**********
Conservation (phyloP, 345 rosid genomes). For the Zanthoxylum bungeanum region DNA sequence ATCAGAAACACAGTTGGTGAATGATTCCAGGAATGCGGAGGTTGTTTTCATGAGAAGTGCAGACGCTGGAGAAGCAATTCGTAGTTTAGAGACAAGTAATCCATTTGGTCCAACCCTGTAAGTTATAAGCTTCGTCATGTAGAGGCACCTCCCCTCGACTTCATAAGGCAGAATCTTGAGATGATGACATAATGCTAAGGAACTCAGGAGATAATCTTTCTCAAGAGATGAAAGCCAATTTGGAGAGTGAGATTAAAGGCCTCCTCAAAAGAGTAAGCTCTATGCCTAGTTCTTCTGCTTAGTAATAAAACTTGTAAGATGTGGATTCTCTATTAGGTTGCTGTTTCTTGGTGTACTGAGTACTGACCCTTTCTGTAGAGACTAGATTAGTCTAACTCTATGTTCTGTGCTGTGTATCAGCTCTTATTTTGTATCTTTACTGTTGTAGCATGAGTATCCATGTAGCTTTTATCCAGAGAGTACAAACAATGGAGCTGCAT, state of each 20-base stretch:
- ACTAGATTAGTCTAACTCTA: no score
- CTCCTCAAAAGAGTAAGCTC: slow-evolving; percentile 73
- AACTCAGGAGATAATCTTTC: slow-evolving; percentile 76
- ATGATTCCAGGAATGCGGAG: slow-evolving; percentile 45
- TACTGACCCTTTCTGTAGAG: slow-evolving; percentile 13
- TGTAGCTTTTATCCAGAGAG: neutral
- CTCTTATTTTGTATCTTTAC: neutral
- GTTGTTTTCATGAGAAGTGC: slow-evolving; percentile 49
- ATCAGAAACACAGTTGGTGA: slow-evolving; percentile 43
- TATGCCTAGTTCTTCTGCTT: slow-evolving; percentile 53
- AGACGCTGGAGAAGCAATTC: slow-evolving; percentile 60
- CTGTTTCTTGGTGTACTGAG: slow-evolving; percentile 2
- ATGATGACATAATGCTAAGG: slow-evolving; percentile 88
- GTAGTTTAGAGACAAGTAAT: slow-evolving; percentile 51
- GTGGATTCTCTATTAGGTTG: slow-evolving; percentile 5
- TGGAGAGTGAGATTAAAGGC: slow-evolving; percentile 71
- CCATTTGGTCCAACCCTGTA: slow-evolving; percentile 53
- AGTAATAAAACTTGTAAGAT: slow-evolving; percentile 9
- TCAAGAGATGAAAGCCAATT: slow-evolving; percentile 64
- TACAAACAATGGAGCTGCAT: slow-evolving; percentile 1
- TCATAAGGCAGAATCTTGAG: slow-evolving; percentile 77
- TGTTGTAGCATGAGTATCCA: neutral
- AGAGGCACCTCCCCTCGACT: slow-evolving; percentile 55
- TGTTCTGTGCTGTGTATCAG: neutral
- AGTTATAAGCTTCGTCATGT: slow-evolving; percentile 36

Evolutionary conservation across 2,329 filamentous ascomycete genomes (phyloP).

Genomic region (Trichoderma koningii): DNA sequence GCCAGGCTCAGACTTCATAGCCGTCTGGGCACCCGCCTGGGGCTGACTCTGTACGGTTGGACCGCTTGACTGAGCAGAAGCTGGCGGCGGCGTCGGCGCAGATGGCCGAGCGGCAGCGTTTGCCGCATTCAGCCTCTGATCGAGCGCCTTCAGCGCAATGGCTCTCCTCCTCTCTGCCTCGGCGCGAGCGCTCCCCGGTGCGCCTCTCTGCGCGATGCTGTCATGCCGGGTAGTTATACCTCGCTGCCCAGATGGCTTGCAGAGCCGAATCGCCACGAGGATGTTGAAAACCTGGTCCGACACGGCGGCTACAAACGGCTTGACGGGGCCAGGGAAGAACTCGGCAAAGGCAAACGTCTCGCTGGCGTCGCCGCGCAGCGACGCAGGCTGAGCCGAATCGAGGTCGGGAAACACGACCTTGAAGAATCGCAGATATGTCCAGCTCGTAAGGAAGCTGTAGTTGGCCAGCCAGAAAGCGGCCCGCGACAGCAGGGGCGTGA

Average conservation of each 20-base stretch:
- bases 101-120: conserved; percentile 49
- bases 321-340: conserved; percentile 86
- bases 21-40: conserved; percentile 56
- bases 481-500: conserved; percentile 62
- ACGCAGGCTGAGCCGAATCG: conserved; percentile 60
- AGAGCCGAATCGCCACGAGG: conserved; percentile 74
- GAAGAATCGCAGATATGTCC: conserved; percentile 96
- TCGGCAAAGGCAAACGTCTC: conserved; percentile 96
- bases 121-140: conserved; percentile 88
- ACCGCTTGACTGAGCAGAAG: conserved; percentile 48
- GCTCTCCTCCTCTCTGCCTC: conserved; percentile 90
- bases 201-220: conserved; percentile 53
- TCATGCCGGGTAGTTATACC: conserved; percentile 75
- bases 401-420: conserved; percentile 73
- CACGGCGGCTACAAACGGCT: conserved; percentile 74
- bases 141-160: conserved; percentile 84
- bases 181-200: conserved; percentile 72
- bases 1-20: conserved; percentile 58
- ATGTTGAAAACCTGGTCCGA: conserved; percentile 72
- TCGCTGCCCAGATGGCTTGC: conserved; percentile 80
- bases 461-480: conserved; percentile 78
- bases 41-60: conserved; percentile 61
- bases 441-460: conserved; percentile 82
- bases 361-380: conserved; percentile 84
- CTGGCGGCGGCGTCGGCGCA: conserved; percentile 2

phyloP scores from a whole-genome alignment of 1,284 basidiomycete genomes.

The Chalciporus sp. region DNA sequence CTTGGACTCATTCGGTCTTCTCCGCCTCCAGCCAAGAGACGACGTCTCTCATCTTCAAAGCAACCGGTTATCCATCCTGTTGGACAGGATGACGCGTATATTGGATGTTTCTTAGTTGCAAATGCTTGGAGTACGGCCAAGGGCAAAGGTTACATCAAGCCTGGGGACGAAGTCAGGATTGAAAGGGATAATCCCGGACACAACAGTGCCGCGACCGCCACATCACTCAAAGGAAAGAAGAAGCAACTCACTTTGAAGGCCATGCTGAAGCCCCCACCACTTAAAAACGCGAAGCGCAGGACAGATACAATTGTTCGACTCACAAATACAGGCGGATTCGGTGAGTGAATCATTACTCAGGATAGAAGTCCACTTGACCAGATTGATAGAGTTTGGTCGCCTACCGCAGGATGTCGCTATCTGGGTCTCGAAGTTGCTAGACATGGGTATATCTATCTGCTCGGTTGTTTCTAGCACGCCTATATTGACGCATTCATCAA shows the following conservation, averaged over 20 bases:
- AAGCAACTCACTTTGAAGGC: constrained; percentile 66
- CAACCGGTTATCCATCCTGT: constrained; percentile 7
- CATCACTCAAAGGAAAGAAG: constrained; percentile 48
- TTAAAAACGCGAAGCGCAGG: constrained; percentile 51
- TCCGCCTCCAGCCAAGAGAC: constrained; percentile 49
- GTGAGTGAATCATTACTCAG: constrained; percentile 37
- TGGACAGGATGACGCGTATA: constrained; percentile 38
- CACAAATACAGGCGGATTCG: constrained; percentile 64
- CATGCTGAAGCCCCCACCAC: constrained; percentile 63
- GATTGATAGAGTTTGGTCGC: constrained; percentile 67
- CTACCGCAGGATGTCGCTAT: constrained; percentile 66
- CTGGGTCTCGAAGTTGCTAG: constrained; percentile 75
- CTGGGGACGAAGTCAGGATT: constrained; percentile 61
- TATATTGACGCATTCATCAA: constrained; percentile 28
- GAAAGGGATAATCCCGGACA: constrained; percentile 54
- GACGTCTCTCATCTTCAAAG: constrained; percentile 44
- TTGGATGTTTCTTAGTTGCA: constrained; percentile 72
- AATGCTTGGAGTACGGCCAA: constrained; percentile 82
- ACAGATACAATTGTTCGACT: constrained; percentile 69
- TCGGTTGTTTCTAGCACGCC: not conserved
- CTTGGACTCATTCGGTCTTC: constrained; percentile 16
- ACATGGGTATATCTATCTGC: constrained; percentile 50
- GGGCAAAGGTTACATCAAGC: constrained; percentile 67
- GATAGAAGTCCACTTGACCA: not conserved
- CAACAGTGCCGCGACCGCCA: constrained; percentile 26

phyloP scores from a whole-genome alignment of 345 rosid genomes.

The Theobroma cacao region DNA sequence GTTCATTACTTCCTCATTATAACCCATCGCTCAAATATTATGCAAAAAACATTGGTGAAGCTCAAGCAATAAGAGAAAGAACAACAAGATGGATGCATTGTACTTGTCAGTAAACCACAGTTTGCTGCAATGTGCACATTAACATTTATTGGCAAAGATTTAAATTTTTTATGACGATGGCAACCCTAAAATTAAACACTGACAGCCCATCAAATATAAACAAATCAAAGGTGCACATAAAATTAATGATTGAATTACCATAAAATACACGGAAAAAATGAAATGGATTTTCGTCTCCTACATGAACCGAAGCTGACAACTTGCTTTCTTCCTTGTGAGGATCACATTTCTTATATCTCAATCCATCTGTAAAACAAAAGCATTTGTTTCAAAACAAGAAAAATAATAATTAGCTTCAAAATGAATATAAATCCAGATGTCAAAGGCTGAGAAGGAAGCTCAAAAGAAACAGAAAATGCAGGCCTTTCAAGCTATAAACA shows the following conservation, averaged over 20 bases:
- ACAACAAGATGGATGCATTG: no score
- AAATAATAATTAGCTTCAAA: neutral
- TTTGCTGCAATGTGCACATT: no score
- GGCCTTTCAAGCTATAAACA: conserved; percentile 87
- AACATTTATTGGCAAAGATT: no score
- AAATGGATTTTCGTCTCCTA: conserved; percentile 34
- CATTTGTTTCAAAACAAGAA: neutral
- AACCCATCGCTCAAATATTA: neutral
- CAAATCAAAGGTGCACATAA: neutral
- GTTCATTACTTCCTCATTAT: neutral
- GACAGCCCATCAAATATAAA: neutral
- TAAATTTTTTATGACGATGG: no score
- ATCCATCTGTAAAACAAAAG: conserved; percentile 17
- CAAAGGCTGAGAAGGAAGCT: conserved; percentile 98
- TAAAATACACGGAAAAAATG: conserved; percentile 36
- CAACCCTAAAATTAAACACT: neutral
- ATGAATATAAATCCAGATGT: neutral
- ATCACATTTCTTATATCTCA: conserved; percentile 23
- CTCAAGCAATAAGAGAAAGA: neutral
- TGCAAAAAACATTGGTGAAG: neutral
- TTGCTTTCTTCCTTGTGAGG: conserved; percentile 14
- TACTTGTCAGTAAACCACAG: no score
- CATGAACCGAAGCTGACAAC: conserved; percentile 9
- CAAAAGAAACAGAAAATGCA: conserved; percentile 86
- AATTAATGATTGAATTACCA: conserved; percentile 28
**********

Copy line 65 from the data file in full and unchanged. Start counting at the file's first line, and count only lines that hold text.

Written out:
- CATGCTGAAGCCCCCACCAC: constrained; percentile 63